CSIRO Publishing blank image blank image blank image blank imageBooksblank image blank image blank image blank imageJournalsblank image blank image blank image blank imageAbout Usblank image blank image blank image blank imageShopping Cartblank image blank image blank image You are here: Journals > International Journal of Wildland Fire   
International Journal of Wildland Fire
  Journal of the International Association of Wildland Fire
blank image Search
blank image blank image
blank image
  Advanced Search

Journal Home
About the Journal
Editorial Structure
Online Early
Current Issue
Just Accepted
All Issues
Special Issues
Research Fronts
Sample Issue
20-Year Author Index
For Authors
General Information
Submit Article
Author Instructions
Open Access
Awards and Prizes
For Referees
Referee Guidelines
Review an Article
For Subscribers
Subscription Prices
Customer Service
Print Publication Dates
Library Recommendation

blue arrow e-Alerts
blank image
Subscribe to our Email Alert or RSS feeds for the latest journal papers.

red arrow Connect with CP
blank image
facebook twitter logo LinkedIn

red arrow Connect with IAWF
blank image
facebook twitter LinkedIn


Article << Previous     |     Next >>   Contents Vol 12(4)

Ecological and economic assessment of prescribed burning impacts in semi-arid pastoral lands of northern Australia

Rodd Dyer and Mark Stafford Smith

International Journal of Wildland Fire 12(4) 403 - 413
Published: 28 November 2003


Pastoral managers in savannas face difficult decisions about trading off short-term use of grass biomass for animal production against its longer term use as fuel to manage tree–grass balances with fire. This study develops a model to represent the interactions between seasonal variability, fire behaviour, tree response, pasture growth and condition, grazing utilisation and animal productivity in a grazed savanna ecosystem. It successfully integrates simplified versions of several existing models, results of local research and expert knowledge to permit economic evaluation of tradeoffs given various fire treatments. The modelling framework also enabled the effects of wildfire events to be simulated and allowed fire and livestock management costs and revenue to be quantified. Applied to one site and climate sequence, the initial results assuming constant stocking rates show the importance of burning for the long-term maintenance of productivity, and suggest that some level of late dry season fire is needed for this. Net present values of applying different fire regimes over different time horizons emphasise the factors that pastoralists must take into account in making decisions about preferred fire regimes.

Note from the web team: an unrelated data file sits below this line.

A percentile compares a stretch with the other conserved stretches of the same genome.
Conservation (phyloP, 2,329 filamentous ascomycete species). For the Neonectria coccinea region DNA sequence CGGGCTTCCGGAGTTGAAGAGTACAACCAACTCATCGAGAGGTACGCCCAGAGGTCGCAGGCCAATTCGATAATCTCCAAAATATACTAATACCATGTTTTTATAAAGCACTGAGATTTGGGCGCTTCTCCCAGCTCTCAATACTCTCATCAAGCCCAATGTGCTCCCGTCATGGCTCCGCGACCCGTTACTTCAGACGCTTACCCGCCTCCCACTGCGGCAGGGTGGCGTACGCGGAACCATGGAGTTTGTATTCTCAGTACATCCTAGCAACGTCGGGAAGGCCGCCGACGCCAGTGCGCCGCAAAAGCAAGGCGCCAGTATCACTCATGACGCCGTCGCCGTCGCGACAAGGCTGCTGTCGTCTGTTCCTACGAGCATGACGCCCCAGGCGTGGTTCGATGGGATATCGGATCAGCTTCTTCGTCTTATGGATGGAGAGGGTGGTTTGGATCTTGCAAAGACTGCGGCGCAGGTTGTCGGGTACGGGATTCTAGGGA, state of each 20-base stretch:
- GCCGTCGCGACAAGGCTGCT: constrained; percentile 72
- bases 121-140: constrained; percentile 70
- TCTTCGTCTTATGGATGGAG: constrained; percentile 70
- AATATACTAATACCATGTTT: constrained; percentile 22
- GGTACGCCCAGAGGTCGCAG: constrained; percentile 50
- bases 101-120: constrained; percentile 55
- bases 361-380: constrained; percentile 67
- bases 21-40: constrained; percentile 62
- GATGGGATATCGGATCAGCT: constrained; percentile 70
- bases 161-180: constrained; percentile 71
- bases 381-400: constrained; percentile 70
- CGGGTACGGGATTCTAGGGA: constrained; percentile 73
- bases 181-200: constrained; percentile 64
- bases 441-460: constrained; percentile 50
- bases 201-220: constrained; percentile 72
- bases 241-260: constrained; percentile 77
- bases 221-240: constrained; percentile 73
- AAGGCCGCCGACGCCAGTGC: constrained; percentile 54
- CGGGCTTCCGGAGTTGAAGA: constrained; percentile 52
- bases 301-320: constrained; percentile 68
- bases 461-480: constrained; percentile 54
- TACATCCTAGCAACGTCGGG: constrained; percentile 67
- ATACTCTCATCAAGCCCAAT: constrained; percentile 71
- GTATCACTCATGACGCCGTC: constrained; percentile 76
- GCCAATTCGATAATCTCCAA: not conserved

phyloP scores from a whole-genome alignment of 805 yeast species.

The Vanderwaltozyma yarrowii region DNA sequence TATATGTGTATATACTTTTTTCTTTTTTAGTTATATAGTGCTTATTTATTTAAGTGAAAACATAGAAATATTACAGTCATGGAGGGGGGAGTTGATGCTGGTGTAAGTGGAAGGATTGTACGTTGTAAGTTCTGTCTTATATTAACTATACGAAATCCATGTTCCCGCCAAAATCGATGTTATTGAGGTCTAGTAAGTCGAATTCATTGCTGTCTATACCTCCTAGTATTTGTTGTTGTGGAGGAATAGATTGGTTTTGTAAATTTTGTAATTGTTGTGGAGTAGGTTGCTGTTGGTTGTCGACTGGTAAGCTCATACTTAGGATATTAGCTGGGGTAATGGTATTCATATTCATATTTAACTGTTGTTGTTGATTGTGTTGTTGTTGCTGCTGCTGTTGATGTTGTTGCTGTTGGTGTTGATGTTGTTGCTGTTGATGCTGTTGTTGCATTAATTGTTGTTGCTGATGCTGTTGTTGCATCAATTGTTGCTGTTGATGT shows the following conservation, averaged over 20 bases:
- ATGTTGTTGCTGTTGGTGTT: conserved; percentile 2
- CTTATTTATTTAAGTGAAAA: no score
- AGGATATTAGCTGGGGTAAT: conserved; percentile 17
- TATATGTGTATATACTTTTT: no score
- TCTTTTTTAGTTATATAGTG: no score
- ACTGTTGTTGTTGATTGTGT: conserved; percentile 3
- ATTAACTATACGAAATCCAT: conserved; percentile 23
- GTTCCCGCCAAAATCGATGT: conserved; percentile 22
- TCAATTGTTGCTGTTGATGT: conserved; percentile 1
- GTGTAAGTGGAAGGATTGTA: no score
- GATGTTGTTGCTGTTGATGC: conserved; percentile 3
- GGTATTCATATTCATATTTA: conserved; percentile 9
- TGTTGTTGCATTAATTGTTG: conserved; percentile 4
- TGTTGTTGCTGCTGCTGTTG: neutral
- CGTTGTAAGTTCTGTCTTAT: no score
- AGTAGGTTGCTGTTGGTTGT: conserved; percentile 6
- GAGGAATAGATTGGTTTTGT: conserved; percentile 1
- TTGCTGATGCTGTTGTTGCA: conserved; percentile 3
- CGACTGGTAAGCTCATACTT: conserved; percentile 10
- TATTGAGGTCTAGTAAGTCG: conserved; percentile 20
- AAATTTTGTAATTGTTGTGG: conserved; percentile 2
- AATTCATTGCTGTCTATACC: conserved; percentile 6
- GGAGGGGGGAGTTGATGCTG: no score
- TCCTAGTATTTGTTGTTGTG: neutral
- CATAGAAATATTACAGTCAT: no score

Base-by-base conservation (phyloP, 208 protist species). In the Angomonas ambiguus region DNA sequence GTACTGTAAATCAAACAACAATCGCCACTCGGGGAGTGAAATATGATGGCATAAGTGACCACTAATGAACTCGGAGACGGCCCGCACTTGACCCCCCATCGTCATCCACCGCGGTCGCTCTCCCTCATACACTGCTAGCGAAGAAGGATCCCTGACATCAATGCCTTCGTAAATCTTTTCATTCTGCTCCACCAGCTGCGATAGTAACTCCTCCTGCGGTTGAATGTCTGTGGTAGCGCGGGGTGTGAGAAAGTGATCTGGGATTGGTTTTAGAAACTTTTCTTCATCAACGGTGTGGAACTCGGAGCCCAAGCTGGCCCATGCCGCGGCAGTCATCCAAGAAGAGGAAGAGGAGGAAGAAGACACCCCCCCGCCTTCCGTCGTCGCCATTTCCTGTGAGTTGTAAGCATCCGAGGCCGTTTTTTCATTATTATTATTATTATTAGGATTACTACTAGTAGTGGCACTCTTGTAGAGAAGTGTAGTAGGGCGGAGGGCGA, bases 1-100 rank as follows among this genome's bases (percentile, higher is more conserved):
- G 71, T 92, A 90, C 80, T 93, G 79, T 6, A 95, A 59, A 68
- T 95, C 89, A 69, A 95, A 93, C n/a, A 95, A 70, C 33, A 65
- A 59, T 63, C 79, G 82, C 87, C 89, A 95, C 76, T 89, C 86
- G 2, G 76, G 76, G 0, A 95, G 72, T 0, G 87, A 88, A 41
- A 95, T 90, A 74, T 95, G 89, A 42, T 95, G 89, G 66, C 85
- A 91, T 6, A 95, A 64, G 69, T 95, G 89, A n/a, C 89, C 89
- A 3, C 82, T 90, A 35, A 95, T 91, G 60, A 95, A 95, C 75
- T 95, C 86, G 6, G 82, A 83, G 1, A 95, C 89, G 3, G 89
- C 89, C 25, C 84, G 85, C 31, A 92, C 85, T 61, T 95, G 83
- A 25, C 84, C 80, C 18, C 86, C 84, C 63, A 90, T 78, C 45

Full text doi:10.1071/WF03026

© IAWF 2003

blank image
Subscriber Login

PDF (245 KB) $25
 Export Citation
Legal & Privacy | Contact Us | Help


© CSIRO 1996-2016